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The Seventh Grade and the International Climate Strike

The Seventh Grade and the International Climate Strike

Sign displays the slogan: Only Fossils Like Fossil Fuels

During the international climate student strike on Friday, September 20th, Mr. Ciofalo’s 7th grade took Robert Frost’s poem—about taking the load less traveled—to heart and participated in their own way. The main lesson began with a recap of what they had learned during their Environmental Science block about the climate crisis from their 6th-grade year. The 7th grade then watched an interview from Democracy Now with the heroic Swedish leader of the climate strike, 16-year-old Greta Thunberg, to warm them up for their own interview. Following the interview, the 7th graders wrote impassioned letters to a government representative regarding how they feel about the climate crisis as rising teenagers. A handful of the 7th graders then went with parents during lunch to participate in climate student strike and came back with a feeling that they were so glad they had the courage to do that (Festival of Courage in action!). Here are snippets of the main lesson interview:


What do you think about Greta Thunberg?

I think the way she is handling her role is amazing. Her bravery is exemplary. But maybe she shouldn’t strike every Friday. It’s not as powerful if it becomes routine.

Liam H.


I admire that she is actively doing something.

Sara W.


She raises a good point about why she strikes from school: if the future of humanity is uncertain, maybe going to school on a Friday to educate herself for a future that may not happen isn’t a priority.

Jourdan T.


Her bravery and knowledge about facing the truth of the climate crisis as a teenager empowers us.

Sonia K.


There’s a lot of talk about the future and the climate crisis. The crisis is here now and that is kind of her point.

Myles W.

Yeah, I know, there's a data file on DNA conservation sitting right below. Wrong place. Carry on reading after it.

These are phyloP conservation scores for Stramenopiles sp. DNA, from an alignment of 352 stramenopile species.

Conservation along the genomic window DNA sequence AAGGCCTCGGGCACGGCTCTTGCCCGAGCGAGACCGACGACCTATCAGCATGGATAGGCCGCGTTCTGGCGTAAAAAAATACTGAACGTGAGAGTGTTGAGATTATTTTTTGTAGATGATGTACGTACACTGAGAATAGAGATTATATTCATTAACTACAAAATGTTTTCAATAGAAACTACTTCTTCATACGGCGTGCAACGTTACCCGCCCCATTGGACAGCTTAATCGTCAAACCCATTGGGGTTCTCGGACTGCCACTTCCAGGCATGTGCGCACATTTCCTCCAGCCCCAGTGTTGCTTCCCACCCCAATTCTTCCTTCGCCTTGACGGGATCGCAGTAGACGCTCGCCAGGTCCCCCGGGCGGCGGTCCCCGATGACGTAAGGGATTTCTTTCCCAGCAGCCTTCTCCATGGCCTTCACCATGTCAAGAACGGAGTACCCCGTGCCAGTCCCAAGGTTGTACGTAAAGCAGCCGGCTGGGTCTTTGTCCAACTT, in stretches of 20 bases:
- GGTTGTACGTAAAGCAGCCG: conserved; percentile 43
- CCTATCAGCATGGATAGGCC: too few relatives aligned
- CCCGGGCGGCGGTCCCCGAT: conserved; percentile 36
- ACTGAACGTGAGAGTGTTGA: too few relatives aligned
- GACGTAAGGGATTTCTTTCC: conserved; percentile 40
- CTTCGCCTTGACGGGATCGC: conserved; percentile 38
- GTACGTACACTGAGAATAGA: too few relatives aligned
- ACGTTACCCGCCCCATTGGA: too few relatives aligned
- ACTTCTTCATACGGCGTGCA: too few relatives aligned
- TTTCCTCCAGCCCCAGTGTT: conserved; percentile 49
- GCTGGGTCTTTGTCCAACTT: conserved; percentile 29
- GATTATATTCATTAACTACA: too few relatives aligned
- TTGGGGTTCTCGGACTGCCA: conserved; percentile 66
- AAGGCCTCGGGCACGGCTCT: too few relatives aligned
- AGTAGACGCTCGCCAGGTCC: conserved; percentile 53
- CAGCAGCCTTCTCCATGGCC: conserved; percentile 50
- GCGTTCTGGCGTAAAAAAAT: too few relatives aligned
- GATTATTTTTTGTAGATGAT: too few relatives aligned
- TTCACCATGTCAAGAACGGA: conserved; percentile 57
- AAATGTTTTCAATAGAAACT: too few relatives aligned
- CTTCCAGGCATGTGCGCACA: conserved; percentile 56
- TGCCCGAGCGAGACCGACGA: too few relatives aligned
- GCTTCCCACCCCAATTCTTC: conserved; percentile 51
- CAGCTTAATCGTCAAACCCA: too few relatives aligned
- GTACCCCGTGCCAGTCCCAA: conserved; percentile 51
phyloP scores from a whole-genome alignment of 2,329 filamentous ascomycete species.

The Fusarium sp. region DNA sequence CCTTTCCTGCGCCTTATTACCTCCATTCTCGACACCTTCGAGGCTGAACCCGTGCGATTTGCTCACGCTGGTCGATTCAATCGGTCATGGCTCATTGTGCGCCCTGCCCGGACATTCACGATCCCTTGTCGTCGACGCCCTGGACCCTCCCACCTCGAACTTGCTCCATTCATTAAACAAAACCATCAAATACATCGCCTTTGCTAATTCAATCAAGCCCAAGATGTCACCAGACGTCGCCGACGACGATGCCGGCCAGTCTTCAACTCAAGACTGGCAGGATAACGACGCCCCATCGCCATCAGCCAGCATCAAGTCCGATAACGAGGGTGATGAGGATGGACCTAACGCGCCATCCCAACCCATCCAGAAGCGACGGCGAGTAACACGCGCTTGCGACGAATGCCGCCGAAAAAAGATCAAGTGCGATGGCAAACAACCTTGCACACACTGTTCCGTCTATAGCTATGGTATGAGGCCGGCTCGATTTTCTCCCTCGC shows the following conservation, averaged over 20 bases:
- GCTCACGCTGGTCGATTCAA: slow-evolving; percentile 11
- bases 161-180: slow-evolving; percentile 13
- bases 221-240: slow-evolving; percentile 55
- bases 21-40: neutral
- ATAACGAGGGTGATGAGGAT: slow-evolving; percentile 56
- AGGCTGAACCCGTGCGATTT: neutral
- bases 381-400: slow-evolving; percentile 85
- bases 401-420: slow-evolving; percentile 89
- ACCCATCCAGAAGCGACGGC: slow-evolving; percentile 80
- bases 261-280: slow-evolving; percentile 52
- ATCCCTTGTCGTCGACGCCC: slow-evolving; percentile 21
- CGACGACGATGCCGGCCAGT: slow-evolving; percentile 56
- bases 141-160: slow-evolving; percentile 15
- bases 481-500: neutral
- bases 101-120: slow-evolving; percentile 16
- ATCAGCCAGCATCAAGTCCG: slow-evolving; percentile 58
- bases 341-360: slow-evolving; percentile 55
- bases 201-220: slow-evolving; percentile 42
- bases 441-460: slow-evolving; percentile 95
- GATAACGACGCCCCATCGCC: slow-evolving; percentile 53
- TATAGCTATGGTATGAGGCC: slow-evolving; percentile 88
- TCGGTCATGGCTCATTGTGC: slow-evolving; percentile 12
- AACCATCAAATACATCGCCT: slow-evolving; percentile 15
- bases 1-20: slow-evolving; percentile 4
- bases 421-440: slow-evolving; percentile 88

Have any of you actively changed your lifestyles since becoming aware of the climate crisis?

It’s hard, but I have tried to change my diet.

Jourdan T.


We have tried to do small things, though it won’t necessarily do a lot for the warming of the planet, such as not using plastic bags or plastic straws.

Hassan H.


I started at least using power strips, because if you leave something plugged in, it still takes energy. And we all know that fossil fuels, which create electricity, are the primary reason for the warming of the earth. I am also going to take more public transportation.

Sonia K.


We bring reusable bags to the grocery store.

Mila S.


It feels good to be able to walk to school.

Will S.


What do you think about a climate strike as it relates to you being a Baltimore Waldorf School student?

I’m not sure how affective it would be here in Baltimore. Maybe if all the students converged on Washington, D.C., it would be more powerful.

Chase L.


Having one class or one teacher strike would not be as powerful as having the whole school go on strike. That would get noticed. And isn’t that the point?

Will S.


I think no matter where you strike, you get noticed and that in itself would seem to make a difference, even if one person sees you.

Sara W.


I just think it’s important to think out how and when to protest, yes, to get noticed, but also to be safe.

Ellie Z.


Do you think writing a letter to a government representative will be helpful?

I guess I am concerned about the amount of mail that is received and whether it will be read, but I think if they’re read, it could be affective especially coming from a group of Waldorf students. If letters come from a group of students, maybe that will motivate the representative to take notice and do some work on our behalf.

Grete S.


We just need to make the letters not the same but different, from our own personal viewpoint.

Ellie Z.


School / Grade: 
Grade 7